By John McCrank
NEW YORK (Reuters) - Exchange operator Cboe Global Markets on Tuesday filed amended applications to list and trade shares of three spot bitcoin exchange-traded funds, including one by Fidelity, to add surveillance-sharing agreements with crypto-trading platform Coinbase.
Shares of Coinbase closed up 9.8% at $89.15 on Tuesday and hit their highest level since Aug. 16 of last year.
The U.S. Securities and Exchange Commission has rejected dozens of spot bitcoin ETFs in recent years, regularly saying the exchange proposals do not meet standards designed to prevent fraudulent and manipulative practices and protect investors and the public interest.
To meet the standards, an exchange could show it "has a comprehensive surveillance-sharing agreement with a regulated market of significant size related to the underlying or reference bitcoin assets," the SEC said.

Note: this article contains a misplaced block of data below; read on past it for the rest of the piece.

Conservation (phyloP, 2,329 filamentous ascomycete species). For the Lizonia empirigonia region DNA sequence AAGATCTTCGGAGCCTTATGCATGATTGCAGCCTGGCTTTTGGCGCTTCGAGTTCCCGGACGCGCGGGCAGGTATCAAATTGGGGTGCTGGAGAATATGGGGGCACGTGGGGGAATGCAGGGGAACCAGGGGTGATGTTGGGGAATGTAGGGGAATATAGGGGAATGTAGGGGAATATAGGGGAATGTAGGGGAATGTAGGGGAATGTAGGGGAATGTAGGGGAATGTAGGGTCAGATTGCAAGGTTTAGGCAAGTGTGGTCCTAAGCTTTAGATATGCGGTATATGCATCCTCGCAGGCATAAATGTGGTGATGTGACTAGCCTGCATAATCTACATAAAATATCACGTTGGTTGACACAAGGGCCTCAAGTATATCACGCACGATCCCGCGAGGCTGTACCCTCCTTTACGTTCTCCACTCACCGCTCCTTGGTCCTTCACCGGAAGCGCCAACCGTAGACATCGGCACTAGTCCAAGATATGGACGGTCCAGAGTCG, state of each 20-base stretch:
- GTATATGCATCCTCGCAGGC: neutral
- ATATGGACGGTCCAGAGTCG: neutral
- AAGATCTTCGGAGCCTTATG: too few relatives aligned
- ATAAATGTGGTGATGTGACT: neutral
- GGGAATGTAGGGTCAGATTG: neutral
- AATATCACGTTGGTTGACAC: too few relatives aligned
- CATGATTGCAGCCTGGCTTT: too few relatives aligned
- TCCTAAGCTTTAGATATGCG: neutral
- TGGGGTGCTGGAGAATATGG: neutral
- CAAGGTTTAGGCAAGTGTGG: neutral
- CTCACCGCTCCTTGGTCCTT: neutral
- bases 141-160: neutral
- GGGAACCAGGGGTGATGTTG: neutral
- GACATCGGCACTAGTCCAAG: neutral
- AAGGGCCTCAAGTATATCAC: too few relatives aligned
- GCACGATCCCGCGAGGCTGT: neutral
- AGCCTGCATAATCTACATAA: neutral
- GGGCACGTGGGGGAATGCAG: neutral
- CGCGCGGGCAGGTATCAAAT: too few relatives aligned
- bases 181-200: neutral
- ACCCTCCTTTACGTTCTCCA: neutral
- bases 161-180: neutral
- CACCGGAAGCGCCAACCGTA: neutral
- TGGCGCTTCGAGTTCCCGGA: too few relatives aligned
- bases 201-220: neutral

Nasdaq on June 29 refiled an application with the SEC to list a spot bitcoin ETF by BlackRock, the world's largest asset manager, which also included a surveillance-sharing agreement with Coinbase.
Cboe had earlier said it expected to reach such an agreement with Coinbase, which attracted roughly half of U.S. dollar-bitcoin trading in May on its platform.
The SEC last month sued Coinbase for failing to register as an exchange and evading disclosure requirements meant to protect investors, as part of a wider crackdown on crypto intermediaries.
Coinbase said in a letter filed last month in Manhattan federal court that it will ask a judge to toss the SEC lawsuit, arguing the regulator lacks authority to pursue civil claims because the crypto assets trading on its platform are not "investment contracts," and thus not securities.
(Reporting by John McCrank in New York; Editing by Matthew Lewis)